Before European farmers moved into the area in the 19th century, the Carwoola landscape was nearly entirely made up of grassy woodlands. Its hills were a fertile landscape of eucalypts such as snow gums, yellow box, and apple box interspersed with an understory of shrubs, grasses and herbs. These woodlands merged into grasslands around the lower areas where the Molonglo river winds its way. Fire was an integral part of this landscape, and was used by its original inhabitants, the Ngunnawal, Ngambri, Ngarigu and the Walgalu peoples, to manage it for their needs.

Carwoola’s remnant landscape now only exists in tiny pockets. When the European farmers started managing the landscape, they cleared most of trees that were on the hillsides to extend the lower grasslands for their stock. Over time, their sheep and cattle devoured many of the yams, lilies and other flowers that grew in the grasslands, and their hard hooves compressed the delicate soils. Introduced weeds flourished. As the diversity of the local flora suffered, the local animal species declined. Koalas, for instance, which were once plentiful in the area, have been reduced to only a handful of rarely-sighted individual animals. Many more animals, such as quolls and bettongs, have disappeared and have been replaced by foxes and rabbits.

Nevertheless, the community of Carwoola love their land. Many residents are deeply passionate about helping their properties start to recover from the long-term damage of farming activity. Despite their recent experience of bushfire, they were interested in learning more about the role that fire can play in promoting biodiversity. They were very interested in being part of Hotspots.

Participating in the Hotspots Fire Projects program

Hotspots Fire Project has been running for many years in New South Wales, but this was the first time it had been run with a fire-affected community. I was fortunate enough to attend, and then also to run an evaluation of how well it had worked for the community a few months later.

The program was designed to give people a lot of information about fire, their local ecology, and how the two work together. They learnt about local plant species and how some of them are reliant on fire to germinate seeds. They learnt about how the grassy woodlands they think of as ‘natural’ are in fact the result of human management using fire as a tool. They were encouraged to start mapping how they could use fire as a land management tool on their own land.

More importantly, they learnt about their own bushfire. A tour of the fire ground showed people where it started and how it moved across–and was shaped by–features of the landscape. Even though the workshop was held seven months after the fire, Carwoola residents were able to look at the burnt eucalypts and see the strong westerly wind that fanned the bushfire in the ‘foliage freeze’ – the leaves burnt into one position by the bushfire. Near the site of a destroyed house, they could see small signs of post-fire regeneration – green shoots on the branches of older trees, and grasses appearing from the ground.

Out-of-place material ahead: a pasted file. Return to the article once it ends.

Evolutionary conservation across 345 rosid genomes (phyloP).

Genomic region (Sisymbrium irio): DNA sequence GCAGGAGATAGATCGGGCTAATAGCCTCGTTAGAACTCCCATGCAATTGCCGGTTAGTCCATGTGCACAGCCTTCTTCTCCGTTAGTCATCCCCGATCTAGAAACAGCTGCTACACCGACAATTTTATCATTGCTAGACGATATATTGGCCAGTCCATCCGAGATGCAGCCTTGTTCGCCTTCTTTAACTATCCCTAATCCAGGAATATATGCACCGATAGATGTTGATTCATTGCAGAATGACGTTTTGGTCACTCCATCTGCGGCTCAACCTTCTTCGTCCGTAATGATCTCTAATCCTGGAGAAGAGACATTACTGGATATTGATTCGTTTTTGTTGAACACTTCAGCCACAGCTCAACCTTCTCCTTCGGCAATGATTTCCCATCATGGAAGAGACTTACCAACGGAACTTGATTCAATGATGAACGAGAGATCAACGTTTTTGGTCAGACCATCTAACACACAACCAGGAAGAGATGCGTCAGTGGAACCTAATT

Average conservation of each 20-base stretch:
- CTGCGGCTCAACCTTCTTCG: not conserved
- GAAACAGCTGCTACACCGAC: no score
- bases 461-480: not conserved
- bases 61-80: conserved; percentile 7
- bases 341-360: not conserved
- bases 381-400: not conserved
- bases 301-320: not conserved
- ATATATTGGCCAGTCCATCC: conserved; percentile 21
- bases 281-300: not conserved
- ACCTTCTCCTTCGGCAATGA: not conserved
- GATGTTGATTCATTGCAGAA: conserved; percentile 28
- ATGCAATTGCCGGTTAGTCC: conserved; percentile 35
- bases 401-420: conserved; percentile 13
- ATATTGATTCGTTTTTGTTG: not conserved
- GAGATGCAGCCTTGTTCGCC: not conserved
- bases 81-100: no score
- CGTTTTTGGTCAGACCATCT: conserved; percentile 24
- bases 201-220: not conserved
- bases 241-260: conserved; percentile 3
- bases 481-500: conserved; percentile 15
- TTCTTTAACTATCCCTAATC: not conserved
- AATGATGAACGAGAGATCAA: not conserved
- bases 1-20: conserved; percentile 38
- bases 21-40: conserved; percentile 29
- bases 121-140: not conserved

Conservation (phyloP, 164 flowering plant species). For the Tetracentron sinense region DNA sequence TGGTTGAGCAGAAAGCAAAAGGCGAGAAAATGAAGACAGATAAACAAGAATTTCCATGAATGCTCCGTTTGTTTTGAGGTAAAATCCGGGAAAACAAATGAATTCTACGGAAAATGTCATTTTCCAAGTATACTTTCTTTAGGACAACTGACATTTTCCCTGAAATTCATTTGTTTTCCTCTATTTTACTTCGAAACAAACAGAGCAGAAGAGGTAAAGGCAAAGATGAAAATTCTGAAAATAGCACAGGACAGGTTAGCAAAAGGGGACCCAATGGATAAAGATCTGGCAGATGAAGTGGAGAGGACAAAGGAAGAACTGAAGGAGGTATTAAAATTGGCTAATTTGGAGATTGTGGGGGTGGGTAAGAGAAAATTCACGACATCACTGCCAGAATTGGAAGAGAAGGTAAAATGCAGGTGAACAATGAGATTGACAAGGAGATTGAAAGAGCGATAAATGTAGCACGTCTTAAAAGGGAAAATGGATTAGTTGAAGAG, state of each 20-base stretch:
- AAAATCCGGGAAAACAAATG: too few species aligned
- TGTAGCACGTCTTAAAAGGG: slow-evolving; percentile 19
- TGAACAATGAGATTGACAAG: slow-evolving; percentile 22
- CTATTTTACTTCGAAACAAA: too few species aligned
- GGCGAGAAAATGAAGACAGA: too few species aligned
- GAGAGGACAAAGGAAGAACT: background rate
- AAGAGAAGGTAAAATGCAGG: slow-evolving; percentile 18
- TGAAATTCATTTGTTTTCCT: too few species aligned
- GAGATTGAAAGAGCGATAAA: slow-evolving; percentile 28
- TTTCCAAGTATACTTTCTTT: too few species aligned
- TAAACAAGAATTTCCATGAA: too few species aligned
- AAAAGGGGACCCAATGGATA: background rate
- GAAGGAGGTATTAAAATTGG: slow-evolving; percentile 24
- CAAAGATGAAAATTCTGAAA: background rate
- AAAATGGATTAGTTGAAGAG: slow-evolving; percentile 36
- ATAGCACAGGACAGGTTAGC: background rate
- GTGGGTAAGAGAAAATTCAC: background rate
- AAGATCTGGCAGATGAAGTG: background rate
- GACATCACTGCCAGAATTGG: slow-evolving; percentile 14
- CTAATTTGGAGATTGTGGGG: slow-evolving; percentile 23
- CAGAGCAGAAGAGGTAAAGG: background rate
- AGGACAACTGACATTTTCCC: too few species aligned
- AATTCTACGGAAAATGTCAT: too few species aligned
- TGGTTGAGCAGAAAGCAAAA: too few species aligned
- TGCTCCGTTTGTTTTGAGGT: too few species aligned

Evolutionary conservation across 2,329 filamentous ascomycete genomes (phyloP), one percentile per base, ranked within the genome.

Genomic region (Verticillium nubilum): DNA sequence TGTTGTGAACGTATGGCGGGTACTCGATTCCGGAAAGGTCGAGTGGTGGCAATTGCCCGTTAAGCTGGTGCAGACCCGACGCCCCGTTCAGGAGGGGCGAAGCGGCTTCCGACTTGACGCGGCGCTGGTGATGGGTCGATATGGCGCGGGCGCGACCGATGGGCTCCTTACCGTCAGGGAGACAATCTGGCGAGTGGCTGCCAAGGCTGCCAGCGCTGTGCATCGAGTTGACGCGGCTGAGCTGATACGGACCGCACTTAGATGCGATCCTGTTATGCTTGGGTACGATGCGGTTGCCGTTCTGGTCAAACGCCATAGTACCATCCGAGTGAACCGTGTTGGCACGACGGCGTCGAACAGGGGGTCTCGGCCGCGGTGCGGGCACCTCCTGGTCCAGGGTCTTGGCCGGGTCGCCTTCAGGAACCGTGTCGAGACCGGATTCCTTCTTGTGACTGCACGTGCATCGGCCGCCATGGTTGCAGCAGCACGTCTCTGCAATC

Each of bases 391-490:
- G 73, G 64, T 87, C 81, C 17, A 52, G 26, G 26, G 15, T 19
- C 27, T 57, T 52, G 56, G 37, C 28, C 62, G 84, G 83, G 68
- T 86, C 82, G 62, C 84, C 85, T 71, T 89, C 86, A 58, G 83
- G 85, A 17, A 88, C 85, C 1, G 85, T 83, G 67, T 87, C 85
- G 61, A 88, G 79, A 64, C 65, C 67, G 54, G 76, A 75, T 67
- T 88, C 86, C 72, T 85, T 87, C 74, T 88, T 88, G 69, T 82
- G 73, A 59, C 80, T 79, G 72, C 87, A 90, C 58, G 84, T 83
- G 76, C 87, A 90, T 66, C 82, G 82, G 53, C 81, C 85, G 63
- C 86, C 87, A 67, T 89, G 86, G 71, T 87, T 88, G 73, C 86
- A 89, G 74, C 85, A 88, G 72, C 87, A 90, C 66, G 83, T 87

Feedback from participants was that they found the workshop to be really valuable, and most people had taken their learnings and put them into practice. This practice tended to be in the form of making their house more fire safe rather than by putting fire to the ground. The program didn’t appeal to everyone in the community. For example, people who had homes in the burnt fireground seemed to have no interest in attending. This was interesting, as understandably, when the Hotspots team had designed the program they had assumed that they would be helping everyone in the community.

Hotspots Fire Project staff have now used their learnings from the Carwoola community to run similar programs to facilitate the recovery of other bushfire-affected communities.

Zoe D’Arcy is a Planning and Research Officer with the New South Wales State Emergency Service in Australia. She is also at the beginning her PhD journey. Her research topic is “The ‘fire-adapted community’: Reframing the wicked problem of bushfires in the Australian landscape.”

 

 

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4 thoughts on “What Does Community-led Recovery Look Like? A Case Study from the Carwoola 2017 Bush Fire”

  1. Tony Jarrett says:

    Ho Zoe, well done. This is a really good account of community-led recovery. I think it is always valuable to hear the perspectives and experiences of an ‘insider’ such as you – community member and researcher.

    Aa subsequent story of the Hotspots Program may be very useful to our international colleagues in the FAC Learning Network.